It goes without saying that the destination province's economy, living conditions, and social environment also motivated international students to settle in Canada permanently.

Country of origin

Among the countries with the highest transition rates are India, Vietnam, and Nigeria. The USA, South Korea, and Japan, while having large portions of permanent residence applicants, have lower rates.

That being said, the country of origin definitely plays a big role. Compared to India, Vietnam, and Nigeria, the USA, South Korea, and Japan have undeniably higher gross domestic product (GDP). Thus, the former is more motivated to pursue permanent residency in Canada.

Confusion about immigration programs

It's true that the Canadian government offers a lot of options to attract more immigrants. However, in recent years, immigration programs have been frustrating for applicants. There have been changes to the pointing system for express entry applicants, giving more favour to:

Canadian post-secondary institution graduates

  • People with families in Canada
  • People with higher proficiency in English or French

International students also earn relatively lower incomes than Canadian graduates. Nevertheless, there are many ways to obtain permanent residency in the country. Depending on the applicant's qualifications, one may be more favourable than the other.

Canadian International Student Program

The Canadian government and private-owned universities offer many programs to encourage international students. Depending on the scholar's qualification, one can have wholly or partly subsidized tertiary education in the country.

The application process differs from university to university, but across the internet, the scholarship programs are made easily accessible.

But aside from undergraduate and graduate education, the Canadian International Student Programs had also evolved to help students find opportunities, further encouraging them to become permanent residents.

Canadian Experience Class

Canada offers many options to immigrants to obtain permanent residence, and there's almost no way you can't migrate to the country. One of the most convenient ways to do that is the Canadian Experience Class.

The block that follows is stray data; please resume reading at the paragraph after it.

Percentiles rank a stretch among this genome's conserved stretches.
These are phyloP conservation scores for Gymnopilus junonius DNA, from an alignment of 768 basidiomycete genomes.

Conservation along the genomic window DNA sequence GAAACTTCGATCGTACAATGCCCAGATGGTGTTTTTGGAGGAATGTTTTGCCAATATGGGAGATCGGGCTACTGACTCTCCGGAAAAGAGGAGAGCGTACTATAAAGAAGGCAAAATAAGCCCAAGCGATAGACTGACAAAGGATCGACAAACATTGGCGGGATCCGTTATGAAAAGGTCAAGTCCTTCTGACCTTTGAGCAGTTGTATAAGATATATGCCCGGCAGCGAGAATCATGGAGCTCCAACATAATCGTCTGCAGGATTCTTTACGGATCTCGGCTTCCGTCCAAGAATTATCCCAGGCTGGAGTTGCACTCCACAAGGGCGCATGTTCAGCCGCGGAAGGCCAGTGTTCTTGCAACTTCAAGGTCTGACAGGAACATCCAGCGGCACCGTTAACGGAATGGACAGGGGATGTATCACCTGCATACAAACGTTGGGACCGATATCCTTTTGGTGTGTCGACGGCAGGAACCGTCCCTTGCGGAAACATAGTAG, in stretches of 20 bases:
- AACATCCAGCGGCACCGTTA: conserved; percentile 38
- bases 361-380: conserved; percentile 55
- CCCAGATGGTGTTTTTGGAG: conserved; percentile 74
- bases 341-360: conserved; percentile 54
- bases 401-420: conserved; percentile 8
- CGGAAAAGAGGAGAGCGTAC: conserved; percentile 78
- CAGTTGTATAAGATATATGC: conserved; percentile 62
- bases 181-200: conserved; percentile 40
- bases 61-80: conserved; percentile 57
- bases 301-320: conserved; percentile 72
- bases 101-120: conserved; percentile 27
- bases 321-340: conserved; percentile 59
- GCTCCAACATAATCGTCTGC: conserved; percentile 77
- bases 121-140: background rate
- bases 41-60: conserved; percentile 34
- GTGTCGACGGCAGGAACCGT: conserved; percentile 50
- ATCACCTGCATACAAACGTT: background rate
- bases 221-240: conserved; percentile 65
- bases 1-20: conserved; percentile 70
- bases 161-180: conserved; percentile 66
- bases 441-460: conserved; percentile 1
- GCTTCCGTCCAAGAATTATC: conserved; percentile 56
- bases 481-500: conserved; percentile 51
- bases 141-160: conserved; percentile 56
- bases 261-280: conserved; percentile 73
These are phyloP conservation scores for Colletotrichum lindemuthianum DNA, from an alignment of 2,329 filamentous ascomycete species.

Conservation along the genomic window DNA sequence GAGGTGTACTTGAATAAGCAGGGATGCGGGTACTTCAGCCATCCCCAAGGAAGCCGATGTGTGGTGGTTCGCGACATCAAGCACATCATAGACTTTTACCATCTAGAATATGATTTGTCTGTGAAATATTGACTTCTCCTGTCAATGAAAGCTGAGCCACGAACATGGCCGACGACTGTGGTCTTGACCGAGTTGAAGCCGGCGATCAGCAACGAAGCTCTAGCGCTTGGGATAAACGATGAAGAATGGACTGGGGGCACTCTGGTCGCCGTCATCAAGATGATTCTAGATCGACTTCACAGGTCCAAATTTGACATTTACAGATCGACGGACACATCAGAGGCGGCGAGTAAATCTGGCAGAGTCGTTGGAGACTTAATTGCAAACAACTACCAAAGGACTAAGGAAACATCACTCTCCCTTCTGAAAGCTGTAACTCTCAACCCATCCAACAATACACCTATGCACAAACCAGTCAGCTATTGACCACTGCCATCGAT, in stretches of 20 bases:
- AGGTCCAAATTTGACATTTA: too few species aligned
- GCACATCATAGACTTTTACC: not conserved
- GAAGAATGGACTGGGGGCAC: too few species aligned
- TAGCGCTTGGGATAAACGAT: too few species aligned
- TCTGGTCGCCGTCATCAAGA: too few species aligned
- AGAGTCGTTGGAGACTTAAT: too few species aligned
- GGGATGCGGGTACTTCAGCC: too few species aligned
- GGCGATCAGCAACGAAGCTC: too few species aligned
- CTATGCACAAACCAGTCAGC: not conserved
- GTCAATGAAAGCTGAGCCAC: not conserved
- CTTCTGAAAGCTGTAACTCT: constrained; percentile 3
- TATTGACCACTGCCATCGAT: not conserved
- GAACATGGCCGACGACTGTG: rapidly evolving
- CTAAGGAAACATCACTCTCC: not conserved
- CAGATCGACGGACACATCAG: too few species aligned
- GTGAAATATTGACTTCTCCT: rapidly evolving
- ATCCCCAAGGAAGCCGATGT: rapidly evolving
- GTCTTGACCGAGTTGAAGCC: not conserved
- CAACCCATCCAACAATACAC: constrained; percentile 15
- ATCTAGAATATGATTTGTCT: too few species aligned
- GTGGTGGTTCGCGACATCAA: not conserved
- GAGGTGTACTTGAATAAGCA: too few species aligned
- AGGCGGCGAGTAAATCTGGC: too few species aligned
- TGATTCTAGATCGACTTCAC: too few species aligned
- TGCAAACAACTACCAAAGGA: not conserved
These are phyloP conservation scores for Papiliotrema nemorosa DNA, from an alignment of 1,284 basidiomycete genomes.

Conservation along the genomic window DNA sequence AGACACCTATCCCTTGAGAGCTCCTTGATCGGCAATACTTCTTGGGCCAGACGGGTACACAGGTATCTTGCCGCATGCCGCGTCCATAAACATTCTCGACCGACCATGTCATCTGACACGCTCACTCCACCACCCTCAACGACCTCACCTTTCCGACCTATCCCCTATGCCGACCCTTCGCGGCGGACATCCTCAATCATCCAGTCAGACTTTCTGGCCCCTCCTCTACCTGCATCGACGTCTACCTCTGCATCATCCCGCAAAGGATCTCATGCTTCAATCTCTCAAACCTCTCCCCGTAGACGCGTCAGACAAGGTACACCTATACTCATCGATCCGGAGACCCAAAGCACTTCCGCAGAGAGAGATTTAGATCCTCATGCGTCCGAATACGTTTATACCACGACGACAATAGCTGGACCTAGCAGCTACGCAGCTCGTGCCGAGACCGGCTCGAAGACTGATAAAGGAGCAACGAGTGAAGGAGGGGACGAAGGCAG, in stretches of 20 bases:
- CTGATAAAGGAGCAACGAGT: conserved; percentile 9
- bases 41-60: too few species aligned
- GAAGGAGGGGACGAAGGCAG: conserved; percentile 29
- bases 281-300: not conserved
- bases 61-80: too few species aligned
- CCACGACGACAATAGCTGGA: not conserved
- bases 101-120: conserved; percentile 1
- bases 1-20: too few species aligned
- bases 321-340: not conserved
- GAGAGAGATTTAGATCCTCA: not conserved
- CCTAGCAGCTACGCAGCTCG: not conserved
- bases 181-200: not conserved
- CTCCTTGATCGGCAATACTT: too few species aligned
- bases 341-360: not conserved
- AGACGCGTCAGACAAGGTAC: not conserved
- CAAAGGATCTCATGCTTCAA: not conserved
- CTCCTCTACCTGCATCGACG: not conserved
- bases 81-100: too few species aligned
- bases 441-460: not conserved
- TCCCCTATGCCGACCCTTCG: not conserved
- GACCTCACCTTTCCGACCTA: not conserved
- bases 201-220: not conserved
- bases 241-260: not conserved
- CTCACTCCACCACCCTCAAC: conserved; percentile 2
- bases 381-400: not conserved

This program is specially catered to immigrants with at least one year of work experience in the country in managerial fields, professional jobs, and technical/skilled trades.

Provincial Nominee Program

Aside from the programs offered by the national government, specific provinces and territories made it even easier for international students to be permanent residents with the Provincial Nominee Program

Students may apply under express or non-express entry. The provinces they can choose are Alberta, British Columbia, Manitoba, New Brunswick, Newfoundland, Northwest Territories, Nova Scotia, Ontario, Prince Edward Island, Saskatchewan, and Yukon.

Post-Graduation Work Permit Program (PGWPP)

Applicants under this program can apply for permanent residence through express entry. International students who graduated from certain institutions can apply under the PGWPP to gain the necessary work experience for permanent residence.

International Mobility Program

The program is ideal for international students who are already guaranteed a job in the country while studying. While working, the immigrant can apply for a work permit and, eventually, permanent residence.

Final Thoughts

Canada is a well-known destination for immigrants across the globe. And one good way to get to the country is by studying.

In general, many international students eventually land a job and settle down in Canada. Still, we can't deny that many factors contribute to their transition from international to permanent residency.

When migrants from low-income countries migrate to an immigrant-friendly province, they are more likely to stay, especially if they already have a guaranteed job/working experience while studying.

However, many student visa holders still leave the country despite what the Canadian government offers. This is due to the confusion over immigration programs. An aspiring immigrant must conduct thorough research.